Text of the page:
Pair assistance facilitated the speed and efficiency of reconstruction by decentralized recovery activities. Pair assistance distributed some of the administrative work, technical capacity, and financial burden to the wealthier provinces. By creating many more channels for financial flow, the program reduced the potential for bureaucratic bottlenecks to impede funding streams. It increased reconstruction capacity by mobilizing planners, designers, and construction specialists from the donor provinces and directly connected them to earthquake-affected counties and towns.

Most of the reconstruction of housing, infrastructure, and public buildings was complete within three years. However the new cities are not fully occupied, nor are the industrial parks. Jobs and social needs were not kept in mind while rebuilding. 

Recovery from disaster takes many years..

Great natural disasters are rare, but when they occur, the aftermath can change the fortunes of a city or region forever. The process of recovery and its management can affect both the intensity and duration of the experience. Post-disaster reconstruction can offer opportunities to fix long-standing problems: to improve construction and design standards, renew infrastructure, create new landuse arrangements, reinvent economies, and improve governance. If done well, reconstruction can help break the cycle of disaster-related impacts and losses, and improve the resilience of a city or region.

This neighborhood park, located in the north Rokkomichi area of eastern Kobe, was constructed as part of a land-readjustment project to widen roads and add neighborhood-level disaster services following the 1995 earthquake. The park includes an auxiliary water supply for firefighting, emergency latrines, and a community meeting center stocked with post-disaster supplies.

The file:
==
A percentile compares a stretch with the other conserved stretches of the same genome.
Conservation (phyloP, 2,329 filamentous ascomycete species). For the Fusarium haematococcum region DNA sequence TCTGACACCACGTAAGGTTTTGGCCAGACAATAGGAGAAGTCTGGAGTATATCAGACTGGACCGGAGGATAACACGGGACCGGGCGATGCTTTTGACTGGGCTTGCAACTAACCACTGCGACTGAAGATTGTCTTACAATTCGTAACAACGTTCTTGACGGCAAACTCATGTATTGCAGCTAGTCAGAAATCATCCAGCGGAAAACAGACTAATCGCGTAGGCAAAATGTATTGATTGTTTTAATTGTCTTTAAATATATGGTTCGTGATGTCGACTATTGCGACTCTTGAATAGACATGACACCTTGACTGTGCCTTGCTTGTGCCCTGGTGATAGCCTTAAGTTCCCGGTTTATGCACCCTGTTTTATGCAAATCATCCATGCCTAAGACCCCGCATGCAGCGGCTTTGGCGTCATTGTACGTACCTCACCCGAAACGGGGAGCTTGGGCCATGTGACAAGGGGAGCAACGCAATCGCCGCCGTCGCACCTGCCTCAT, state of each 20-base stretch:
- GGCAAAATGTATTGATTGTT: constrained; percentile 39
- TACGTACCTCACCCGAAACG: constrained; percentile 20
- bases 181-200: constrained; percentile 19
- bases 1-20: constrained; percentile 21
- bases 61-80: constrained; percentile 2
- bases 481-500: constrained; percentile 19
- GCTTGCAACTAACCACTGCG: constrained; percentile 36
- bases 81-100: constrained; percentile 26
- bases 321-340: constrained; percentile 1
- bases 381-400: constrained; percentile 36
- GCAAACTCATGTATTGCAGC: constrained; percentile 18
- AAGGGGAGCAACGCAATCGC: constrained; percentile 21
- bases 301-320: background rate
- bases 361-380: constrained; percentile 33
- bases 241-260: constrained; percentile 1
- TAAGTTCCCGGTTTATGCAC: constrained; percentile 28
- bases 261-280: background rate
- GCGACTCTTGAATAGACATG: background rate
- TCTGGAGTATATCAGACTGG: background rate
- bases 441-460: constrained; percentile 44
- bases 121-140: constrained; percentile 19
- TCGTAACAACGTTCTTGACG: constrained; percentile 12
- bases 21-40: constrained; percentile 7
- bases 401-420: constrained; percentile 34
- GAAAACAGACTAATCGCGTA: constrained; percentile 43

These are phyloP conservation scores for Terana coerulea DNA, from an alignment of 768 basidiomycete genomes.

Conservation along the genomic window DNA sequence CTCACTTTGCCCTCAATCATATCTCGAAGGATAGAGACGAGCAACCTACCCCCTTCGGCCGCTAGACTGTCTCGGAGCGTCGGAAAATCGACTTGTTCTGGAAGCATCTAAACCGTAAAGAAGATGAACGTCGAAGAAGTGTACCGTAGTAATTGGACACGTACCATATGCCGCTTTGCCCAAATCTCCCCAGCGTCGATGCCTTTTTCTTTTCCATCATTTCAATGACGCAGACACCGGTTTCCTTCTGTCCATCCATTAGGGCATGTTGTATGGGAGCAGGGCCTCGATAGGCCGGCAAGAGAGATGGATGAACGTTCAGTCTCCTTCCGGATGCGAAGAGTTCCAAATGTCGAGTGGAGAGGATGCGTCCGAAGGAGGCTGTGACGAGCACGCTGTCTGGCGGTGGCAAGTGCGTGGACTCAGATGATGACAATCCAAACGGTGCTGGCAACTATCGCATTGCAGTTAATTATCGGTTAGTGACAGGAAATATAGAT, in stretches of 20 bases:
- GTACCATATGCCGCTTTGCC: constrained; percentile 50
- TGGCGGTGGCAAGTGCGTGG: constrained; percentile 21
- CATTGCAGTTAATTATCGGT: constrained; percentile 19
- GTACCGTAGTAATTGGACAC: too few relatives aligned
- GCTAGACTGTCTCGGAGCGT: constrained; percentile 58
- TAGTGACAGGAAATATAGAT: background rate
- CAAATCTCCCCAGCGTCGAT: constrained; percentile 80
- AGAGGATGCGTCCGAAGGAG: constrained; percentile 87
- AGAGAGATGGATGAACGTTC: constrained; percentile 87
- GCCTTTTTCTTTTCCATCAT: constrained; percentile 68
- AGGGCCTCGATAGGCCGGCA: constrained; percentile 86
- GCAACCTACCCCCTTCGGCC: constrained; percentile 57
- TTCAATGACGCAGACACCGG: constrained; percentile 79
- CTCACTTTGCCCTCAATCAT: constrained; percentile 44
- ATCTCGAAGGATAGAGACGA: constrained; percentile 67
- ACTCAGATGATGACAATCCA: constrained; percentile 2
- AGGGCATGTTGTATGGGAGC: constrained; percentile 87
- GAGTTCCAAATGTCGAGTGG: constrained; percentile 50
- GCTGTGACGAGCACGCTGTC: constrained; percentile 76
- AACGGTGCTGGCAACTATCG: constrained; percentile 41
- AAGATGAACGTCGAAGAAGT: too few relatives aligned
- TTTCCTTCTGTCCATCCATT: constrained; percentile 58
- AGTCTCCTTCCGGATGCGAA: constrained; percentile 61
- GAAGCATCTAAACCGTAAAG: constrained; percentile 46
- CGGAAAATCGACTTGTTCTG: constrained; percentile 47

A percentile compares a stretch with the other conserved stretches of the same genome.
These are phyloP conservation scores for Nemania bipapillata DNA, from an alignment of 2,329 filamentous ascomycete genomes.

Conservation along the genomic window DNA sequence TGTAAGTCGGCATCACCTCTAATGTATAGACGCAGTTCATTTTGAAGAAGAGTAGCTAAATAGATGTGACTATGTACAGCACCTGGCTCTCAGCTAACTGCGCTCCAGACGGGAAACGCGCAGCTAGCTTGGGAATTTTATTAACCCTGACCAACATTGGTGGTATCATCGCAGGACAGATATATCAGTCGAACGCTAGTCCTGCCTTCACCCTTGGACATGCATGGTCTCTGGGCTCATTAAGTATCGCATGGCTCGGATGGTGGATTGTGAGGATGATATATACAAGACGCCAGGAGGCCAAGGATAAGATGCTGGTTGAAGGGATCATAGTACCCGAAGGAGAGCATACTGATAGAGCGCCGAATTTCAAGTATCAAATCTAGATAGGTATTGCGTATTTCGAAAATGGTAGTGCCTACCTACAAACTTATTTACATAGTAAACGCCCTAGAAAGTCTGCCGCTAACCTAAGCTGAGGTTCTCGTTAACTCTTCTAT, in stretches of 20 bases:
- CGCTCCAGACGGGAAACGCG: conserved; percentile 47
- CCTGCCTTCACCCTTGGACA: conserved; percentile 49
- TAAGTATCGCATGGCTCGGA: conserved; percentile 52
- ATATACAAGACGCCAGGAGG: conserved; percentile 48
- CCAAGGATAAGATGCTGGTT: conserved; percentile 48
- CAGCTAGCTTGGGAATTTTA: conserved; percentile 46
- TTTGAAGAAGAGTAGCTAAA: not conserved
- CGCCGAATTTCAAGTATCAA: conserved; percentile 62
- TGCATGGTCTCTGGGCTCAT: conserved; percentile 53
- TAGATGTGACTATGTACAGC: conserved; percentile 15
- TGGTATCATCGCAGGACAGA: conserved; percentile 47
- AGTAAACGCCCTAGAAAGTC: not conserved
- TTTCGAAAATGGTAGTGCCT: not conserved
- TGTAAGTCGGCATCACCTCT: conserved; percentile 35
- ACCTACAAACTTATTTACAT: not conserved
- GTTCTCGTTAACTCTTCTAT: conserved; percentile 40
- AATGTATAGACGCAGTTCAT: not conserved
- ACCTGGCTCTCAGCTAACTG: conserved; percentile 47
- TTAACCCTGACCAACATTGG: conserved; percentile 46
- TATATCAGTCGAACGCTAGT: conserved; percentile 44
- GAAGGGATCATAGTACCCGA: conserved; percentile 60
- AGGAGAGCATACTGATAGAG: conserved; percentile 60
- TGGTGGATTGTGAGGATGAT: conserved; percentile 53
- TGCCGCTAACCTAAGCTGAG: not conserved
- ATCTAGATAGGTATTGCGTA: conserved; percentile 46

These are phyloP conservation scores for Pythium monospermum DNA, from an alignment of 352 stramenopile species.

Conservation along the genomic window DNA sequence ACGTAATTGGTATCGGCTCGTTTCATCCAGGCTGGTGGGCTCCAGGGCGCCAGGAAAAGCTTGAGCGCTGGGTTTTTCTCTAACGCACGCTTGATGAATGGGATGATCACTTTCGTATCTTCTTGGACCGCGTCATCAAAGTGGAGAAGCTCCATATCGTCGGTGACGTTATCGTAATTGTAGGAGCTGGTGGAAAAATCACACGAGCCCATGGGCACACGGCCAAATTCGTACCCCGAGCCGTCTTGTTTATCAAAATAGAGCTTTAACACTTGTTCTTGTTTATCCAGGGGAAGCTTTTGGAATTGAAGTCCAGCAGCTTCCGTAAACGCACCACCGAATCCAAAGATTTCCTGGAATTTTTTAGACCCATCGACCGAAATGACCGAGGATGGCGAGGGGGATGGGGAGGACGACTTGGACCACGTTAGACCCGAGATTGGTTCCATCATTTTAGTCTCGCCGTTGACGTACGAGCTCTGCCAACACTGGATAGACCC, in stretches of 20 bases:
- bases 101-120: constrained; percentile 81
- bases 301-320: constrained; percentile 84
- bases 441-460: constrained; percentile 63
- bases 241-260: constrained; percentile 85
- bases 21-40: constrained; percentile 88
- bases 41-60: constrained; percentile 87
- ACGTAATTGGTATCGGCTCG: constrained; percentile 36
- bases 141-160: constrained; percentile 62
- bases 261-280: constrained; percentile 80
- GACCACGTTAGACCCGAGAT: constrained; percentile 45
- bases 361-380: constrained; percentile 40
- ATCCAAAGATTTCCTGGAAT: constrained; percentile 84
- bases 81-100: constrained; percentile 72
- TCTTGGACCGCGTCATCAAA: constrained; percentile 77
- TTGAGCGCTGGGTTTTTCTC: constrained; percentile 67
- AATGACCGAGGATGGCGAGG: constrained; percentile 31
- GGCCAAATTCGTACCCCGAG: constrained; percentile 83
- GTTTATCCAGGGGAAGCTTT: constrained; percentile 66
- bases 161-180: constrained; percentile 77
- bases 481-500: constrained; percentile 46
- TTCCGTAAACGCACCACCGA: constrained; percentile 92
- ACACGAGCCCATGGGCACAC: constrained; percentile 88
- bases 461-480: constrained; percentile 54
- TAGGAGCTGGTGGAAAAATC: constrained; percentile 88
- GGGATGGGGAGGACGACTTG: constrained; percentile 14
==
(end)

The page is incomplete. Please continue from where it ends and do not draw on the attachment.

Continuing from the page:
The process of recovery is a major aspect of disaster, and its management greatly impacts citizens. Such catastrophes disrupt lives and businesses, as people await assistance, infrastructure repair, and the return of their neighbors. Management of recovery matters because the aftereffects of disasters extend over time. Many people survive the initial disaster but then suffer from the recovery as the economy stagnates, social networks weaken, and health care and support services decline. The physical recovery from disasters takes many years and the psychological scars can last for decades.

According to the first major study of recovery from disasters in 1977, the authors estimated that it takes more than two years to attain pre-disaster levels of capital stock and activities, and it can take 10 years or longer to complete major reconstruction. 

Although the extent of damage and the availability of financial and human resources are important, the authors say that communities with a high collective efficacy—those who see themselves as self-organizing and not reliant on others—are most likely to recover. 

Every detailed account of reconstruction decision making that follows disasters— especially great disasters—describes chaos and confusion among participants.

Sunday, November 11, 2018

Reconstruction challenges after a disaster..

While the number of geophysical disasters – earthquakes, tsunamis and volcanic eruptions – has remained steady, the number of hydro-meteorological (weather-related) events – including droughts, windstorms and floods – has more than doubled since 1996.
  • Whatever the kind of disaster, richer countries can guard themselves against it, much better : the 6.5 earthquake which hit central California in 2003 took two lives and injured 40 people. By comparison, the 6.6 earthquake, which hit Iran four days later, killed over 40,000 people. Both events took place in areas with high density populations